Bamberger calls for solidarity: how to help the homeless and others in need

Staying at home, washing hands, avoiding social contact and buying supplies – this is possible for everyone if they have an apartment and enough money. But how do homeless and needy people get through the corona crisis??

Paul lehmann from bamberg has answered this question for himself and started a campaign to help. He turned the chain bridge into a "donation bridge" without further ado converted. His video explaining the action on facebook has now been viewed over 10,000 times and shared over 1,000 times – and apparently understood, because the people of bamburg are taking part. For good reason, because homeless people are currently particularly at risk because their bodies are weakened by living on the streets and they can only isolate themselves poorly.

It’s about every day

Lehmann, who works as a trade union secretary for verdi and has long been on the city council list of the "bamberg left", among others (bali) ran for office, thinks help is needed despite warmestube: "shame plays a gross role in poverty. People may not want to go to such spaces, but need quick help to get through the difficult times." He asks that bags of food be hung on the bridge and has provided washclips for this purpose "please do not use perishable goods and write on them what is in the bag". The action should not only benefit the homeless, but also other needy people, such as those receiving hartz 4 benefits or single parents.

Keyword "warmestube": the meeting place "menschen in not" (people in need) offers one still at. There the needy can stay during the day, get food and take a shower. The bamberger warmestube, which pays up to 18,000 visitors a year and serves 50 to 70 people a weekday, remains open while similar facilities have already closed in many german cities.

Leader peter klein declares: "we will remain open until we are forced to close by a corona case. Every day that we gain is good, because in the summer the homeless are not so dependent on a warm room." But of the 20 or so employees, only a small team is still on site; klein has asked volunteers over 60 to stay at home for their own protection.

To limit the risk of closure, employees work in two separate groups. If someone from the first group falls ill, the second group can continue to keep the warm room open. They keep their distance from the visitors to the hot tub, each of whom now sits alone at a table.

The city’s emergency shelters also remain open. According to city spokeswoman ulrike siebenhaar, the process has been made less bureaucratic. People now sleep there mostly in single rooms and visitors are forbidden. Since there are three separate shelters, the homeless can still get a warm place to sleep even in a corona case.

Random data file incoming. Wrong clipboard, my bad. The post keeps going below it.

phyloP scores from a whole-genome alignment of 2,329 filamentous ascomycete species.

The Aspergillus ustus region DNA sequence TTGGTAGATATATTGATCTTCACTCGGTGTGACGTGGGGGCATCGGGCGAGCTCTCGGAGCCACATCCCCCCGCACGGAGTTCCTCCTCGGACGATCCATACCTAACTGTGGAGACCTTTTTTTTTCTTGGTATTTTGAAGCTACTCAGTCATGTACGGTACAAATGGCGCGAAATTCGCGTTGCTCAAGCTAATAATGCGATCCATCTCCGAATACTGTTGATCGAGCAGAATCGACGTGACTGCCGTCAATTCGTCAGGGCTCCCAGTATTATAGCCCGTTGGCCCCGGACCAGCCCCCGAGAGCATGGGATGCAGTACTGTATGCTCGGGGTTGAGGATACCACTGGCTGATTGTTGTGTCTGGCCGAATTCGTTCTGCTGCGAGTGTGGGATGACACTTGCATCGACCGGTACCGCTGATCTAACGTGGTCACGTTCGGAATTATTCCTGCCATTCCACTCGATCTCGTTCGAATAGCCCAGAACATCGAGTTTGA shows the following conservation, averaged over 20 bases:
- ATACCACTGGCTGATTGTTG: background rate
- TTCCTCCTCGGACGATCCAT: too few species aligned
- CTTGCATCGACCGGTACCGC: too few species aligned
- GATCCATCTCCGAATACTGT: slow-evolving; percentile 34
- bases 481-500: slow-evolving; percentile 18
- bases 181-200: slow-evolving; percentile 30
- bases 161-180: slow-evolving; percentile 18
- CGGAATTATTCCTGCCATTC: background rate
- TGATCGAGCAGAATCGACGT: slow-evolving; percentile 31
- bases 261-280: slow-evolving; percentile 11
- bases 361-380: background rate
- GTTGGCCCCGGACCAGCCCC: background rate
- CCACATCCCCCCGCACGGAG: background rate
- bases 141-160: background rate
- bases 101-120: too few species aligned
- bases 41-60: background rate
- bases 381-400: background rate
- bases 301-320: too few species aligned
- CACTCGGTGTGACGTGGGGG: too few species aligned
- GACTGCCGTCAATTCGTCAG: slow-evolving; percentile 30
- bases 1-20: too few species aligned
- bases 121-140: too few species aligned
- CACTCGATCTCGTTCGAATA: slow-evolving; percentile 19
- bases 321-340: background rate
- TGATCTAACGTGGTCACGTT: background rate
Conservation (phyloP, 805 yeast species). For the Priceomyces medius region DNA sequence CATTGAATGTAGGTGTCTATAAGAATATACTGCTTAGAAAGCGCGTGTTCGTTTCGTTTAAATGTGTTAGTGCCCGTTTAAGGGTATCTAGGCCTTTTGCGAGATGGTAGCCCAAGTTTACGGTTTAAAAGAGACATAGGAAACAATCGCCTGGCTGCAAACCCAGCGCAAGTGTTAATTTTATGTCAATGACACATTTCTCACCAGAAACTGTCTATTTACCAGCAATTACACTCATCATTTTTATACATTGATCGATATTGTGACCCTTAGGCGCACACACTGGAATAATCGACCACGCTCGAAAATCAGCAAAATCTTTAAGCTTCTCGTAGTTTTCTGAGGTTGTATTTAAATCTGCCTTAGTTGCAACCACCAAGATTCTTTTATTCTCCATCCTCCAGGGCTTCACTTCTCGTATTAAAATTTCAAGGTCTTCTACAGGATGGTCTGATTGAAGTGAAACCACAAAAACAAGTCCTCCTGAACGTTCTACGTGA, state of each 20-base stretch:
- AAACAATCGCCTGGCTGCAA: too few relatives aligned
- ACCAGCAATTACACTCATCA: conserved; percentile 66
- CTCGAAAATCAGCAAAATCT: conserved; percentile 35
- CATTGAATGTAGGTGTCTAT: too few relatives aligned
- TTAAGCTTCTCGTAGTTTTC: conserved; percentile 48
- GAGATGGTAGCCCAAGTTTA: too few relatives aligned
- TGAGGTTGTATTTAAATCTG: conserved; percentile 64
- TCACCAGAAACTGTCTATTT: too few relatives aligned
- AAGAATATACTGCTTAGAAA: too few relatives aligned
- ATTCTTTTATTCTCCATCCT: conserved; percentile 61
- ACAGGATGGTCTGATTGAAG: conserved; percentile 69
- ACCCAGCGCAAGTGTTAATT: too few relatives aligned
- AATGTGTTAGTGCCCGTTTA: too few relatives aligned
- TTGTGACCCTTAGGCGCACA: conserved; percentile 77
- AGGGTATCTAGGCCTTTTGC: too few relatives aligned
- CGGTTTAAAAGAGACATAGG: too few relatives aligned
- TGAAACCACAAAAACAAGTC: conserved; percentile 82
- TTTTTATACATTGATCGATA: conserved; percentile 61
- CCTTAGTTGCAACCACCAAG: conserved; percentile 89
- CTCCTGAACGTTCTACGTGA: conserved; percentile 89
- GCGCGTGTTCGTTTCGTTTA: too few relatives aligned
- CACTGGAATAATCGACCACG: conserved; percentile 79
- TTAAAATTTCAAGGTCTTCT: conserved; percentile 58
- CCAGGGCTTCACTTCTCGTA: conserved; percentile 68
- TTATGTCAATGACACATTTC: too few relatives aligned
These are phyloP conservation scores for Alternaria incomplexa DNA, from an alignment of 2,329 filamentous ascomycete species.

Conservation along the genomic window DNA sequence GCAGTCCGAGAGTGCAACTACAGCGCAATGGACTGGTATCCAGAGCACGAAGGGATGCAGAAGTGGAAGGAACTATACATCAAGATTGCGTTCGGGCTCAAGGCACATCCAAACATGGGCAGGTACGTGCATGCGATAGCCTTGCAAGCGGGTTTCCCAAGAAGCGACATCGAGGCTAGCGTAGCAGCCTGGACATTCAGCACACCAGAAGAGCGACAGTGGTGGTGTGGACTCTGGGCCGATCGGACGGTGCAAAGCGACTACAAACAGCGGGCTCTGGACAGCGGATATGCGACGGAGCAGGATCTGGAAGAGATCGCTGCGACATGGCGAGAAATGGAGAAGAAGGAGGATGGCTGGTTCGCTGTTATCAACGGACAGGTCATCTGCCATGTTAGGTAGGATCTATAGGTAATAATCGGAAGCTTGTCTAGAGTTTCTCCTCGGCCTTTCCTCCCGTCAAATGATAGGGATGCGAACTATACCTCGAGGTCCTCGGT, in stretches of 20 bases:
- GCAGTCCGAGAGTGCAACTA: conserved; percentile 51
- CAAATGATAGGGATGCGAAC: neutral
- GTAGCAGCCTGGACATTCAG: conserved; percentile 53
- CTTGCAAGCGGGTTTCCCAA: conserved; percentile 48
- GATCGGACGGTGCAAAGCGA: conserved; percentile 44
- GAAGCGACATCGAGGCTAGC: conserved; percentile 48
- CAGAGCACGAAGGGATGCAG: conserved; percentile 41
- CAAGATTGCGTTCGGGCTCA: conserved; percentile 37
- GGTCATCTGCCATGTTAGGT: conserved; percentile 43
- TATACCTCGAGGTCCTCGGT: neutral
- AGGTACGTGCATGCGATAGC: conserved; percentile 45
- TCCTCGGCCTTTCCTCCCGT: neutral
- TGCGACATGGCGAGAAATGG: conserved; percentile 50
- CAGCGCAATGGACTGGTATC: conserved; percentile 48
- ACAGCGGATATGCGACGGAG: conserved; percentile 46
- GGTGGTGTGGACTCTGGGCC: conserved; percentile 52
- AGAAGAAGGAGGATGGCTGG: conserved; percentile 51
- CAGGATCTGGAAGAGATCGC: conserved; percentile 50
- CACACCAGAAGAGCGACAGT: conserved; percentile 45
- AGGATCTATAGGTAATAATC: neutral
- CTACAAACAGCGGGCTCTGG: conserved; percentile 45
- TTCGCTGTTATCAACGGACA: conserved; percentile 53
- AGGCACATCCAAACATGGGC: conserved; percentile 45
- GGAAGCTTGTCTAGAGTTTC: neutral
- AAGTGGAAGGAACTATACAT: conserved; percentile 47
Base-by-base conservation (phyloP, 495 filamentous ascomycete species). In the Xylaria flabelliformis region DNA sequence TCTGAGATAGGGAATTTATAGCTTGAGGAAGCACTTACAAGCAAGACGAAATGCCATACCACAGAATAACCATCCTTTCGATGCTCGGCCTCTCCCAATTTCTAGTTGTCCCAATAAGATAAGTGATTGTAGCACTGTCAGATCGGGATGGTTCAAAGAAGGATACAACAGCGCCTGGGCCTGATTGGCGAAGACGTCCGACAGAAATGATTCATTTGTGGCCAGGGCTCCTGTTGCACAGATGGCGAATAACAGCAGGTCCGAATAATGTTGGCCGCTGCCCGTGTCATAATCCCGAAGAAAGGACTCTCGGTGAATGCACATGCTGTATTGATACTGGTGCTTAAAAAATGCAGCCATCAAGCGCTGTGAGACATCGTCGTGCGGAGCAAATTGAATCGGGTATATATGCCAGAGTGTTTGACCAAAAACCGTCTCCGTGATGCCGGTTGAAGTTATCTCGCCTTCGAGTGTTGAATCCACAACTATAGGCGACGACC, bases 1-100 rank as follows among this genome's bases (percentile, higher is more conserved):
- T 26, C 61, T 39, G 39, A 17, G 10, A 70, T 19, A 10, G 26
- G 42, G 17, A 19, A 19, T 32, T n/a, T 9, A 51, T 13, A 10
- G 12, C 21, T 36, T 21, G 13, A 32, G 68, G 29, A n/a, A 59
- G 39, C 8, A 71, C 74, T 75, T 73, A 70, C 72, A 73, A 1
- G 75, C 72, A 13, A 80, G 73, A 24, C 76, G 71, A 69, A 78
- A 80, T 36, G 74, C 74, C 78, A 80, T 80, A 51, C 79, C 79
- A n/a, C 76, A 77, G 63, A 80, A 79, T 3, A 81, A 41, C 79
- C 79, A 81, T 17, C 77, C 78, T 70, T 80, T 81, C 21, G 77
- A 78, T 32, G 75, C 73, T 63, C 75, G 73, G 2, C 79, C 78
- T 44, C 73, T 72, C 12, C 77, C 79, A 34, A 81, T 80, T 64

Meaningful addition

Lehmann sees his initiative as a supplement to the warm place to sleep. And also to the bamberger tafel, which collects food of impeccable quality and gives it to those in need for a symbolic amount or free of charge. It has been closed for a few days. "The people have stayed away of their own accord", reports wilhelm dorsch, chairman of the bamberger tafel. "Last saturday there were over a hundred people here, in the last few days there have been only a quarter of them."

However, the tafel has set up an emergency service: when someone calls, employees bring food directly to the caller. They had enough food, says dorsch, because the closed farms supply them with food. He supports the idea of the donation bridge: "everything that helps is good". Whether that will last remains to be seen."

Very high approval

Lehmann is already pleased about "very high approval" to his appeal to the burgers: "i myself have seen people hanging bags and not even a minute later the donation bag was taken away by a needy person." He hopes that this will continue. Ulrike siebenhaar, however, sees the lack of control as a problem. She urges burgers to donate food to the tafel or "people in need" instead to give. Peter klein also has concerns about hygiene: "the high hygiene rules that also apply in our country are difficult to ensure in the kettenbrucke." More important to him is an appeal to all burgers to pay special attention to those in need at this time: "you should look: is the person doing well, is he still moving?? If not, you have to call the police or the emergency doctor."

Also something positive

Lehmann, on the other hand, sees no risk in his relief action, as long as only closed and durable food is put into the bags. And he doesn’t fear abuse either: "i don’t think that wealthy people take the donations because the shame of getting caught is too gross." Wilhelm dorsch of the bamberger tafel also has no qualms: "it’s no big deal if someone perhaps also takes too much." Who needs something, take it. If that works, dorsch is happy: "then the crisis will have something positive and people will pay more attention to the next day."

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